There was, and I believe there still is, evidence of a wholly new economic and social logic at work that I call „distributed capitalism.” It recognizes the user as the real source of new economic value. It is on our side. It bypasses the old legacy systems to bring all kinds of assets –– music, college courses, books, teachers, health information, social connections, guitar instruction, Chinese subway maps ––– directly to individuals at prices we can afford, and it enables us to configure those assets as we chose, anywhere, anytime. This is the promise at the heart of the iPhone, Google, Facebook, and thousands of other companies, websites, and applications.
Zuboff’s Third Law and the Lords of Silicon Valley
Shortly after the Guardian first disclosed NSA documents obtained from Edward Snowden, journalist David Kirkpatrick, a Silicon Valley luminary and author of The Facebook Effect, published a piece on LinkedIn.com, “Did Obama Just Destroy the U.S. Internet Industry?” Kirkpatrick was vehement that the success of America’s iconic Internet companies –– Google, Yahoo, Facebook, Microsoft, Skype, Apple, and YouTube –– depended on the extraordinary value they created for their users “by fostering an openness and landscape for free expression and dialogue that is unprecedented.” Now, he claimed, that historic success was threatened by forced secret participation in the NSA’s PRISM program.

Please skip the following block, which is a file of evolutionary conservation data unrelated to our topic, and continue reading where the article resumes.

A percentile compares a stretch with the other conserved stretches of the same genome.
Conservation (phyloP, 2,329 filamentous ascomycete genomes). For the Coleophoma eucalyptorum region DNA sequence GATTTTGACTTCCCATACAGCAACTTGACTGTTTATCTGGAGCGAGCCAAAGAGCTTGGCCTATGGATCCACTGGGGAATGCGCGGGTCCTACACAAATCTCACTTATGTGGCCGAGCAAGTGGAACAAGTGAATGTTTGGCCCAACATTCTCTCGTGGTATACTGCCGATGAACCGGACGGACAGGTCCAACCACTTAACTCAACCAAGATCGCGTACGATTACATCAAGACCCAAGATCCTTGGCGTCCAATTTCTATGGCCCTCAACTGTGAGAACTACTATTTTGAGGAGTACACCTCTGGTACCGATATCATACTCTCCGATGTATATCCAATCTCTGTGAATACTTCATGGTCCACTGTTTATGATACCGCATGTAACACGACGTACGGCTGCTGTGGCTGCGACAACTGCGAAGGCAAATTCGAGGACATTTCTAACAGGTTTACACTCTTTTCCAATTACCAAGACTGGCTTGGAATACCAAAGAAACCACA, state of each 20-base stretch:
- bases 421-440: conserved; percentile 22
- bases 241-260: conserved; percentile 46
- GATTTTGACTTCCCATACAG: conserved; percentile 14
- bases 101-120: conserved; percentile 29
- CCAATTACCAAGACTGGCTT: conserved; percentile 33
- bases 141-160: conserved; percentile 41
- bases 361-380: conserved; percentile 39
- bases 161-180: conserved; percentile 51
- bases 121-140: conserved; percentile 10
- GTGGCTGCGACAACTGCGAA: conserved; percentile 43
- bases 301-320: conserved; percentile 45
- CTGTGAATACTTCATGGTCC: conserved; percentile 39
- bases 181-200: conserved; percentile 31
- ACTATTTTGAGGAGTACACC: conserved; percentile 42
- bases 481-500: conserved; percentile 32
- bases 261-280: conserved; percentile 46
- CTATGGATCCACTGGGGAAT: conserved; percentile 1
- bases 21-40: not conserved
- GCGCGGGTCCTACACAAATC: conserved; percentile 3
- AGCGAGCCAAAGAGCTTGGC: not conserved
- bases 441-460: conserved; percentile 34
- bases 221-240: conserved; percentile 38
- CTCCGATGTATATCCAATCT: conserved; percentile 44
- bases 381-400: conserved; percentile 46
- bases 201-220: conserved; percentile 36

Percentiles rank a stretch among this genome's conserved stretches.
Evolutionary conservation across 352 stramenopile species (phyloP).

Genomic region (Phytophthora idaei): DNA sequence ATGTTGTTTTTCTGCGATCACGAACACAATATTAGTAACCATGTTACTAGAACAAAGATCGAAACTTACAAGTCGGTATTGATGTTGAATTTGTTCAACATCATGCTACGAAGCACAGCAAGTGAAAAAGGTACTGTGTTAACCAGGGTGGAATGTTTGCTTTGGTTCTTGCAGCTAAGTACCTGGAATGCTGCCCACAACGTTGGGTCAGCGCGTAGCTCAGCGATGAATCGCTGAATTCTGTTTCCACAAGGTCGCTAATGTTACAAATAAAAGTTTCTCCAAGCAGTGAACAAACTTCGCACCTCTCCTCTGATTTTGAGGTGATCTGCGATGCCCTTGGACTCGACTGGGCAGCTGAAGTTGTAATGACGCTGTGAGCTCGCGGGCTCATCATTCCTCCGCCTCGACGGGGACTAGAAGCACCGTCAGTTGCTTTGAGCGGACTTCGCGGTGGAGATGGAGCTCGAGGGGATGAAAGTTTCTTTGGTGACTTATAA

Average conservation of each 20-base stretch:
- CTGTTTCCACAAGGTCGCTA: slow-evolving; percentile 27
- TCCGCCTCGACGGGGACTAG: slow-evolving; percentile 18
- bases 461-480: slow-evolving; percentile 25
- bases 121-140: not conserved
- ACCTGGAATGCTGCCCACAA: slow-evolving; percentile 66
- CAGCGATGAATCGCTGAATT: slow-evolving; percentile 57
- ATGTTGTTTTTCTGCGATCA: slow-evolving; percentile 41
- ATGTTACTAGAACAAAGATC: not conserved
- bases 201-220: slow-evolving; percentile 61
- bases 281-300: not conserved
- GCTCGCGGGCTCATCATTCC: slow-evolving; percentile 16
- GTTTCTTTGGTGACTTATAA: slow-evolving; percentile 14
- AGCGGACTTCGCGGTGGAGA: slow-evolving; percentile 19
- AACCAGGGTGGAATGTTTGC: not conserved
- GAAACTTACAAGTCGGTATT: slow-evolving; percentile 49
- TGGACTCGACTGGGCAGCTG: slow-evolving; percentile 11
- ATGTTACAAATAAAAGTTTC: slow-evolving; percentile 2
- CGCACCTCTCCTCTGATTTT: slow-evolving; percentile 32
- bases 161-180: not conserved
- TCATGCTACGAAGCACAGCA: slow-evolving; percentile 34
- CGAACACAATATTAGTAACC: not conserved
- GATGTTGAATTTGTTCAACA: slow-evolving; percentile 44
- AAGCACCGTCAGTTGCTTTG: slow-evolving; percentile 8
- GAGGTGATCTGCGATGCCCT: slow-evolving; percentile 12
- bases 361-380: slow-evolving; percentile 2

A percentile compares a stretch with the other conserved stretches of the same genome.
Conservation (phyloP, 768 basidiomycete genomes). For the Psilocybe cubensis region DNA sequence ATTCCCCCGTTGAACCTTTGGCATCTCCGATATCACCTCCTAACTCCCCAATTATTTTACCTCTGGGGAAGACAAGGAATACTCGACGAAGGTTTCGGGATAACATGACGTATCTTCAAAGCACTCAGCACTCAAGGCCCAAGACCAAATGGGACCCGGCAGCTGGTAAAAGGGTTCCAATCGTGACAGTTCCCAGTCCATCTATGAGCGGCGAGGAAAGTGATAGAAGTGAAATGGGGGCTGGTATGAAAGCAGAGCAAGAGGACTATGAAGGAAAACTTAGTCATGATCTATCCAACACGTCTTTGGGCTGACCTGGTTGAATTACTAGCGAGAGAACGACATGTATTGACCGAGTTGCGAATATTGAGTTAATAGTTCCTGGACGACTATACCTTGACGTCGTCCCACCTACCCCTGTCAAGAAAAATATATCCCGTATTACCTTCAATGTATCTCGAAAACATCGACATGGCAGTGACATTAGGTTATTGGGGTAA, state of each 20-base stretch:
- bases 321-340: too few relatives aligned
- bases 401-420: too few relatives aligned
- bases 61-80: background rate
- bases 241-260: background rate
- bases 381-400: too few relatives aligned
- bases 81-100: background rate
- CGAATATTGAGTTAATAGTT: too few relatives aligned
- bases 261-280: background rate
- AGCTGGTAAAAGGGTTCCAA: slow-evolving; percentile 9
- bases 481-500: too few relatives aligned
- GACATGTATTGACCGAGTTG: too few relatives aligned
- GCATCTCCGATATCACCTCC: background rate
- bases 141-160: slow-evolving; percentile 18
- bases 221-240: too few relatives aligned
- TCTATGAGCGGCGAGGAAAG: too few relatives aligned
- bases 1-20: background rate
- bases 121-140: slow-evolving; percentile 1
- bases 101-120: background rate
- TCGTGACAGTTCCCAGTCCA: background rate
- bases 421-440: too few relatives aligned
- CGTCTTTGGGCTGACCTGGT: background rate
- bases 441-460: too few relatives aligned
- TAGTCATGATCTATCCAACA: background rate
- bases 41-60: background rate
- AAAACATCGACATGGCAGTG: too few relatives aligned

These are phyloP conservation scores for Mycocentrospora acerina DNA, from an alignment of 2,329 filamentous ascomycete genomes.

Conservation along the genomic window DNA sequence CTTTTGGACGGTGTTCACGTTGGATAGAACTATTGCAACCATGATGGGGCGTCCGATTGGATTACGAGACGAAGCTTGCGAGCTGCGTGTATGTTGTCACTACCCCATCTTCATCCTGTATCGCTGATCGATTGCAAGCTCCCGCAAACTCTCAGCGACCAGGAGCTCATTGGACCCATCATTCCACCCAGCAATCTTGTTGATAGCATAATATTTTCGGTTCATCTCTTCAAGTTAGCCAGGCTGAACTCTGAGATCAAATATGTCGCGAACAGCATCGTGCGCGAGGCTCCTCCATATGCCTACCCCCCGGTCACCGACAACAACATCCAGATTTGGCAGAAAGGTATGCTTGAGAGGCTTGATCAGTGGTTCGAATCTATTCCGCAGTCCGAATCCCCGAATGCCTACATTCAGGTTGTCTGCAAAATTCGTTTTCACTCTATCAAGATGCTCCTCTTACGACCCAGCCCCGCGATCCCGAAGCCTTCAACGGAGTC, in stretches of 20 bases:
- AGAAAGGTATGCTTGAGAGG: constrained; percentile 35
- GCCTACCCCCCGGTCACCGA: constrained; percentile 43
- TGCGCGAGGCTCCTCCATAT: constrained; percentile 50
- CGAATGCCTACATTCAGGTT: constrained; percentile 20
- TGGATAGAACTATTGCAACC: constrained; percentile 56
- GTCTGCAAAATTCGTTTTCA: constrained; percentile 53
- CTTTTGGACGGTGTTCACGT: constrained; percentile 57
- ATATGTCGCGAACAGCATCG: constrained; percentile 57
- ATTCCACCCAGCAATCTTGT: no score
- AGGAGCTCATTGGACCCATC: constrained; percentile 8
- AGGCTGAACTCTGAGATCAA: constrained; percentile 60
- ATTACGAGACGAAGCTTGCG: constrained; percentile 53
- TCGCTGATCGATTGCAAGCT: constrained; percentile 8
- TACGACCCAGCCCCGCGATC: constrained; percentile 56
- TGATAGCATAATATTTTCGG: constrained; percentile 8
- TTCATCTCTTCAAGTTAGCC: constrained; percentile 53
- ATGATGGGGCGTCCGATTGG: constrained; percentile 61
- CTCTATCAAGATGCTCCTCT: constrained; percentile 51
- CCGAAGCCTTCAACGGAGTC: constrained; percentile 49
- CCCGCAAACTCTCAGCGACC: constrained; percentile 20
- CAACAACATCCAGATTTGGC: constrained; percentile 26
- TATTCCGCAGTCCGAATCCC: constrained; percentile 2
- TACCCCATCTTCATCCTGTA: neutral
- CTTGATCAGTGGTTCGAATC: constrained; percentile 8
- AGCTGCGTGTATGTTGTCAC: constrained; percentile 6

But Kirkpatrick was dead wrong; the wind from Silicon Valley had shifted long before we learned of “Prism”or „Boundless Informant,” and with it our attitudes had shifted too. While the Lords of Silicon Valley begged for public sympathy pleading coercion, and most of us sat stupefied, trying to reckon with the implications of the Guardian’s revelations, it was easy to overlook some big facts. Our trust in these companies had already been diminished or destroyed.
This erosion of trust is material, and it was accomplished by the Lords themselves, without any assistance from the NSA. They had debased their most essential value — the sanctity of the user experience, the notion that they were, at bottom, on our side. We had thought that because we owned our devices, we also owned the content that we produced with them. But when Google, Facebook, and many of the other companies needed more profits, the easiest way to make money was to sell our data on to advertisers and retailers who could track and target us to increase their sales of diapers or lawnmowers or diet pills. We owned the devices, but they owned the servers. They won.
A System Mistrusted
By 2010 Google was secretly sweeping up personal data from our computers as they mapped the streets. In 2012 Facebook executives announced at their New York Marketing Conference that “brands are people too.” They touted enhanced Facebook pages „just like your other friends.” More troubling, the company began allowing marketers to target ads at users based on the email address and phone number listed on their profiles or their surfing habits on other sites. They were also enabled to follow users outside the Facebook network, according to the Wall Street Journal.